• Last modified 1824 days ago (June 27, 2019)


Seniors again without a cook

Staff writer

For the third time this year, Marion Senior Center is without a cook.

For unknown reasons, temporary cook CJ Vanderzanden quit Tuesday.

Senior center president Sue Clough said everyone was disappointed.

“We appreciated having him,” she said. “He did a good job. We’re sorry it didn’t work out.”

Lucille Bitner, who had worked as a cook for more than two years, quit suddenly for health reasons in April. Vanderzanden was filling in temporarily after a newly hired cook quit after two days.

The North Central-Flint Hills Area Agency on Aging is responsible for filling the position.

The agency sent out a statement Tuesday that said, in part, “We are pleased to work with senior center leaders and wonderful volunteers to provide Friendship Meals to older Kansans and caregivers. We are aware of a recent transition at Marion Senior Center and are unable to comment on personnel matters.”

The agency will advertise the position again.

Senior center president Sue Clough said Vanderzanden didn’t say anything about quitting.

“All we can do is talk with someone who might do it,” she said. “I have talked with two people who said they will think about it.”

Until a new cook is found, meals on wheels recipients will get frozen meals every day, and diners will have to go elsewhere.

Bitner said the job as cook was rewarding. A substitute cook was available whenever she took a day off.

In addition to preparing food, Bitner kept records. The first thing every morning, she checked temperatures in the main freezer and refrigerator and recorded them. She kept lists on each refrigerator and freezer of their contents, checking off the items as they were used. This helped her know when to order replacements. If something went wrong and food spoiled, she recorded food that was thrown out.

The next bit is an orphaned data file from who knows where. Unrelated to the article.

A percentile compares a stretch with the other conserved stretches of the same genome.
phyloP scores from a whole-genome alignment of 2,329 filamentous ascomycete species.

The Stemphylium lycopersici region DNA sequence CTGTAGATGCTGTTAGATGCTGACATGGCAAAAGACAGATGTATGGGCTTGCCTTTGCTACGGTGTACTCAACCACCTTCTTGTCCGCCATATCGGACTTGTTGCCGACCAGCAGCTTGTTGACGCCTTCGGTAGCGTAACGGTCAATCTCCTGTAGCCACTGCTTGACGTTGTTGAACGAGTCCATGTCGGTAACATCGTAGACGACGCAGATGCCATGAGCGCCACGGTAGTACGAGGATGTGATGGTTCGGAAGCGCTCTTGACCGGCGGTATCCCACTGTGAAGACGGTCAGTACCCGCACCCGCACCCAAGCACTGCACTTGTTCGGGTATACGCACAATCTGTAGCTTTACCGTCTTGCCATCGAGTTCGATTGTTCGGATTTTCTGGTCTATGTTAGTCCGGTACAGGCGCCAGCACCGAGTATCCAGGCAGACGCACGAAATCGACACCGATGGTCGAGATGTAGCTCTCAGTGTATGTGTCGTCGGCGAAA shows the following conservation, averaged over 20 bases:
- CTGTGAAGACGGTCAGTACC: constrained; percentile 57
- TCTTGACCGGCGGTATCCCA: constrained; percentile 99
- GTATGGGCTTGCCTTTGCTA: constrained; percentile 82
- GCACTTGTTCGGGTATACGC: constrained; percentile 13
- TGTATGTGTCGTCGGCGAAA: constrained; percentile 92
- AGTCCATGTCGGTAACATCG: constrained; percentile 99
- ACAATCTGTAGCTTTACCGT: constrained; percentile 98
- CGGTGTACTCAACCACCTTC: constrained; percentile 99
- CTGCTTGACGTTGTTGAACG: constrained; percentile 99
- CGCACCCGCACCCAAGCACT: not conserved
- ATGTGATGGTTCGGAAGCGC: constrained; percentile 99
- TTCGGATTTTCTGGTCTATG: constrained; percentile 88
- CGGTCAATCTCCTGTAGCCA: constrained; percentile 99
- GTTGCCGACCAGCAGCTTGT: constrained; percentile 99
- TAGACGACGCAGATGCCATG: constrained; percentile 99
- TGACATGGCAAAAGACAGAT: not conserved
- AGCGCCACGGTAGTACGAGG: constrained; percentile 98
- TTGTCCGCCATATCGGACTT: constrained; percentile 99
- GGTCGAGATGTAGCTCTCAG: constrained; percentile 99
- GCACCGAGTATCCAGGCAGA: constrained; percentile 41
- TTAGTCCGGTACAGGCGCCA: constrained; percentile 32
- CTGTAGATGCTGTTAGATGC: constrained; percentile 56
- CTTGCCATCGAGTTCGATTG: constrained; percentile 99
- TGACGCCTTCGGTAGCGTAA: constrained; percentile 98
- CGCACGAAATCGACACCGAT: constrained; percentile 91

Canned goods and commodities were recorded as she received them. Leftovers were labeled and dated, including the date three days later, by which they had to be used. She took an inventory of the food on hand every six months.

As an employee of North Central-Flint Hills Area Agency on Aging, the hours for which she was paid depended on the number of meals she prepared. She relied on volunteers to help her.

She made sure everything was done by 10:45 a.m. for meals-on-wheels deliveries.

Her biggest challenge was to make sure meat was ready on time. For example, a 20-pound roast had to be taken out of the freezer and placed in the oven on low heat to cook all day. Frozen rolls were placed in pans, covered with plastic wrap, raised in a warm place, and baked.

If serving cake, she made it early enough to cool and frost it. She also heated the steam table, where hot food was placed until serving time. Meat had to be kept at 165 degrees and served in uniform amounts.

If “Jell-O” salad or “Jell-O” cake was on the menu, it was prepared the previous day to allow time for setting up.

She also prepared coolers for meals on wheels, one for hot food, and one for food and drinks kept cool with ice packs.

After meals-on-wheels were picked up, tables were prepared.

Cleanup after the meal included sweeping and mopping the floor and taking out trash.

“I had some really good assistants,” she said. “I enjoyed working there.”

Last modified June 27, 2019